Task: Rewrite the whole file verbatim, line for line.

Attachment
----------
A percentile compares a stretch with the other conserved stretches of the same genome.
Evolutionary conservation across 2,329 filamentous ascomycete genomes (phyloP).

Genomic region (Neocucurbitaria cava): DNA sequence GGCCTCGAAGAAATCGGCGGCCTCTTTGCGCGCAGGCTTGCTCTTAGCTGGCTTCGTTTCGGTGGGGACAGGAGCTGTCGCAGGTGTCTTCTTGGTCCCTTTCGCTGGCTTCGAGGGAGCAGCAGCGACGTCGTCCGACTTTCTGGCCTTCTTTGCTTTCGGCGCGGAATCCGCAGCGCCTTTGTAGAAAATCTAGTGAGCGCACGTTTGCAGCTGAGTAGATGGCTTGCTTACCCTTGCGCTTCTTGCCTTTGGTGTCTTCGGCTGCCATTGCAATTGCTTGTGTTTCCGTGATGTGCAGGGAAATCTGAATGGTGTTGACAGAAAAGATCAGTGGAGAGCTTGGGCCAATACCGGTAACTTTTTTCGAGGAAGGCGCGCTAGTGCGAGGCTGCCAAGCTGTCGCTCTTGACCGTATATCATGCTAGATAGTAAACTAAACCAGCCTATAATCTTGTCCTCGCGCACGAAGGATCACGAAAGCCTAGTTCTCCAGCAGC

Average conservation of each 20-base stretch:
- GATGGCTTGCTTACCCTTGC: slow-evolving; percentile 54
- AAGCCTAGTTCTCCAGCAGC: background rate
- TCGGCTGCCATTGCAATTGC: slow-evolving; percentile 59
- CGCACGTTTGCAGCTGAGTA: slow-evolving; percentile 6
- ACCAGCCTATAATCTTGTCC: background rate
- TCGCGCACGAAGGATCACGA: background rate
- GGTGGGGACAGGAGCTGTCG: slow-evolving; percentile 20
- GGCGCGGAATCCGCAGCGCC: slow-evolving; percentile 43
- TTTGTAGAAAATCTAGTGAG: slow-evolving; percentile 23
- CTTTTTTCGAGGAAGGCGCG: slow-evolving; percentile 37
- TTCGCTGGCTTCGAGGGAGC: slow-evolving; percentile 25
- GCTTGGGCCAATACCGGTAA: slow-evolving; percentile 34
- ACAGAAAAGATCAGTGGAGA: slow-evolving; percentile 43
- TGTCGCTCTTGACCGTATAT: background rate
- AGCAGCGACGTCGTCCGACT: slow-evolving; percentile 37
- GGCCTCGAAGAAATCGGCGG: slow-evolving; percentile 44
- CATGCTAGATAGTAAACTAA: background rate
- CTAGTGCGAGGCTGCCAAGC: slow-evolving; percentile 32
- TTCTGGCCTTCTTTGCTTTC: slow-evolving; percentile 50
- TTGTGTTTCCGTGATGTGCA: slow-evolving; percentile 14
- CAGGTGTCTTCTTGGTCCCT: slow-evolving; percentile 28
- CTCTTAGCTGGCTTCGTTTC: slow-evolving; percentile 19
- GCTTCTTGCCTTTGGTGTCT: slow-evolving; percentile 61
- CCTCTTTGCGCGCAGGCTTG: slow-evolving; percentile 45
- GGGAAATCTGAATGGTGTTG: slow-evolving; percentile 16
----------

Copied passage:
A percentile compares a stretch with the other conserved stretches of the same genome.
Evolutionary conservation across 2,329 filamentous ascomycete genomes (phyloP).

Genomic region (Neocucurbitaria cava): DNA sequence GGCCTCGAAGAAATCGGCGGCCTCTTTGCGCGCAGGCTTGCTCTTAGCTGGCTTCGTTTCGGTGGGGACAGGAGCTGTCGCAGGTGTCTTCTTGGTCCCTTTCGCTGGCTTCGAGGGAGCAGCAGCGACGTCGTCCGACTTTCTGGCCTTCTTTGCTTTCGGCGCGGAATCCGCAGCGCCTTTGTAGAAAATCTAGTGAGCGCACGTTTGCAGCTGAGTAGATGGCTTGCTTACCCTTGCGCTTCTTGCCTTTGGTGTCTTCGGCTGCCATTGCAATTGCTTGTGTTTCCGTGATGTGCAGGGAAATCTGAATGGTGTTGACAGAAAAGATCAGTGGAGAGCTTGGGCCAATACCGGTAACTTTTTTCGAGGAAGGCGCGCTAGTGCGAGGCTGCCAAGCTGTCGCTCTTGACCGTATATCATGCTAGATAGTAAACTAAACCAGCCTATAATCTTGTCCTCGCGCACGAAGGATCACGAAAGCCTAGTTCTCCAGCAGC

Average conservation of each 20-base stretch:
- GATGGCTTGCTTACCCTTGC: slow-evolving; percentile 54
- AAGCCTAGTTCTCCAGCAGC: background rate
- TCGGCTGCCATTGCAATTGC: slow-evolving; percentile 59
- CGCACGTTTGCAGCTGAGTA: slow-evolving; percentile 6
- ACCAGCCTATAATCTTGTCC: background rate
- TCGCGCACGAAGGATCACGA: background rate
- GGTGGGGACAGGAGCTGTCG: slow-evolving; percentile 20
- GGCGCGGAATCCGCAGCGCC: slow-evolving; percentile 43
- TTTGTAGAAAATCTAGTGAG: slow-evolving; percentile 23
- CTTTTTTCGAGGAAGGCGCG: slow-evolving; percentile 37
- TTCGCTGGCTTCGAGGGAGC: slow-evolving; percentile 25
- GCTTGGGCCAATACCGGTAA: slow-evolving; percentile 34
- ACAGAAAAGATCAGTGGAGA: slow-evolving; percentile 43
- TGTCGCTCTTGACCGTATAT: background rate
- AGCAGCGACGTCGTCCGACT: slow-evolving; percentile 37
- GGCCTCGAAGAAATCGGCGG: slow-evolving; percentile 44
- CATGCTAGATAGTAAACTAA: background rate
- CTAGTGCGAGGCTGCCAAGC: slow-evolving; percentile 32
- TTCTGGCCTTCTTTGCTTTC: slow-evolving; percentile 50
- TTGTGTTTCCGTGATGTGCA: slow-evolving; percentile 14
- CAGGTGTCTTCTTGGTCCCT: slow-evolving; percentile 28
- CTCTTAGCTGGCTTCGTTTC: slow-evolving; percentile 19
- GCTTCTTGCCTTTGGTGTCT: slow-evolving; percentile 61
- CCTCTTTGCGCGCAGGCTTG: slow-evolving; percentile 45
- GGGAAATCTGAATGGTGTTG: slow-evolving; percentile 16